Level headedness and understanding is needed and paramount on both sides of the fence. There'll be a lot less problems that way!

This post has been edited by carolnbarney: 27 January 2010 - 04:25 AM


#28 User is offline   carolnbarney 

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Posted 27 January 2010 - 04:38 AM

View Postbriansnat, on Jan 27 2010, 07:03 AM, said:

And the OP was out a couple of grand for an attorney.


Yes they were! Unfortunately, justice, or the pursuit of it, does not come without costs or bumps in the road. It's not a perfect process by any means. But would you prefer some other system like that practiced in other parts of the world?

Does that mean this person has no recourse? No! Any number of things exist as possible means of recourse. One would be to pursue a civil suit for damages if the person feels strongly enough that they've been wronged. Is that again free, or without cost? Again no, nor should it be. That's one of the checks and balances built into the system. But then again, it's not all that expensive unless an attorney is hired which frequently is not required.

#29 User is offline   KeeperOfTheMist 

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Posted 27 January 2010 - 04:53 AM

View Postcarolnbarney, on Jan 27 2010, 04:54 AM, said:

View Postbittsen, on Jan 26 2010, 10:23 PM, said:

because I would not rest until the arresting officer faced some sort of inconvenience for false arrest.
It appears, on the surface, that the arresing officer was just upset that he was made out to be a fool and


Not a false arrest here! The officer was going forwad based on the facts at hand which were this person had potentially placed a device. The officer is allowed to detain for clarification and safety based on the facts at hand that would lead a reasonable and prudent person to believe a crime had occurred, or had potentially occurred.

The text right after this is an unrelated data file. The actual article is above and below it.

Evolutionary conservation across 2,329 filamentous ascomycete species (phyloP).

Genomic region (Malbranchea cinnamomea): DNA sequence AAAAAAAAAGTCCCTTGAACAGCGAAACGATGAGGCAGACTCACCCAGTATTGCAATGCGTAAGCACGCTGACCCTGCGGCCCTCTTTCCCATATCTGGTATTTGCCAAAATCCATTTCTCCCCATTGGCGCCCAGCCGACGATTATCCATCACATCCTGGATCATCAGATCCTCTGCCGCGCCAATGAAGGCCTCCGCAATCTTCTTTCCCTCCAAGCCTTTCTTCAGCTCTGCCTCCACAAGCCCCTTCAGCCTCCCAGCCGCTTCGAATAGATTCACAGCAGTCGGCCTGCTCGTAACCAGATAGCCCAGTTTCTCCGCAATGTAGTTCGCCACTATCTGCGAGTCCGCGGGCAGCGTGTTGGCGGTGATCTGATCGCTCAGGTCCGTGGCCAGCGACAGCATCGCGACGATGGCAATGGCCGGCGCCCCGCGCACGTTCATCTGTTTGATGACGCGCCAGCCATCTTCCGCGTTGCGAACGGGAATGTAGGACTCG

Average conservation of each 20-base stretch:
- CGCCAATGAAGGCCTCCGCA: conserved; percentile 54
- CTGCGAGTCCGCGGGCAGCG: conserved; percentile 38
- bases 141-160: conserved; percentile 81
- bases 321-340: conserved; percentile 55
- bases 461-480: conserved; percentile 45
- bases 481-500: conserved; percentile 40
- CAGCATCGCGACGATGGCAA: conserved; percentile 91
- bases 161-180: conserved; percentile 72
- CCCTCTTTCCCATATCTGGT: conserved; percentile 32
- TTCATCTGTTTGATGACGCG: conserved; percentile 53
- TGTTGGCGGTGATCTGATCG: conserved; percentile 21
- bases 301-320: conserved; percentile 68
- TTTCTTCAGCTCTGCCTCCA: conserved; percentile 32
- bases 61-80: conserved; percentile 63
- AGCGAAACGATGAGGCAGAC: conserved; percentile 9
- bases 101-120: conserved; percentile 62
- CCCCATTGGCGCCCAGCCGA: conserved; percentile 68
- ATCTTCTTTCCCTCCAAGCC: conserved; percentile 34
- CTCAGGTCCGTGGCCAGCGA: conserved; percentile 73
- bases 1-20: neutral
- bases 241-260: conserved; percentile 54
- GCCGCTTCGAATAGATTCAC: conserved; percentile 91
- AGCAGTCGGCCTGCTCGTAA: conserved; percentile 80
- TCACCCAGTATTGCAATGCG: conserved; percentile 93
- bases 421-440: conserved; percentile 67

The system worked just as it's suppoed to. The allegation was made, the potential suspect was detained, the facts were surveyed, and a determination as to further action was made. In this case, it was to go no further.


did you read everything or are you just peice mealing things cause this officer was a little to full of himself.. the detention ended when they found that the Cache was indead a Cache and not a pipe bomb. at that point maybe a little paper work to sign like a promise to appear in court but thats about it a have a good day sorry for the hassle. no this officer decided to ARREST the cacher for wasting the cops time (yes that is the charge in its basic sense).
lets see list of counter charges against the officer and the state of TX for hiring him. Wrongful Arrest, Therapy bills for the child that was caching with and is now scared from the experiance and will probably never trust officers (even the good ones) again, down time from work from the incarceration, undue mental stress caused by a wrongful arrest. and the list can go on.. this would of course be handled some in criminal court and some in civil court. either way if this person has the right lawyer (maybe a reason for archiving his caches) he could come out booku rich.

And just cause in this case it seems oh so fitting "Bad Cop. No Doughnut" - Some Tee Shirt

#30 User is offline   DazeDnFamily 

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Posted 27 January 2010 - 05:27 AM

@carolnbarney

I'm not trying to start or fan a flame war. I just wanted to be sure I was clear.

Like you are doing, I tend to side with the cops. And, I agree terrorism is a very real threat. Which is why I said this before I said that LEOs need to be level headed, etc.:

Quote

The general public is afraid of terrorists. And, honestly, I'd prefer a vigilant citizen alerting LEOs if they see something that looks like it could be dangerous. Having the caches properly marked would go a long way in confirming the benign intentions of the cacher(s) involved at the time.


I'm also copying my closing statements here:

Quote

But, perhaps we, as a community, need to help the word get out. Maybe drop off the printable brochure at local precincts, or carry a few with us to give to LEO's we come into contact with. I've always found that more communication is rarely a bad thing. And, of course, tell the truth, and be as compliant as possible. Assume they are legit cops, trying to do their jobs, until they prove you wrong.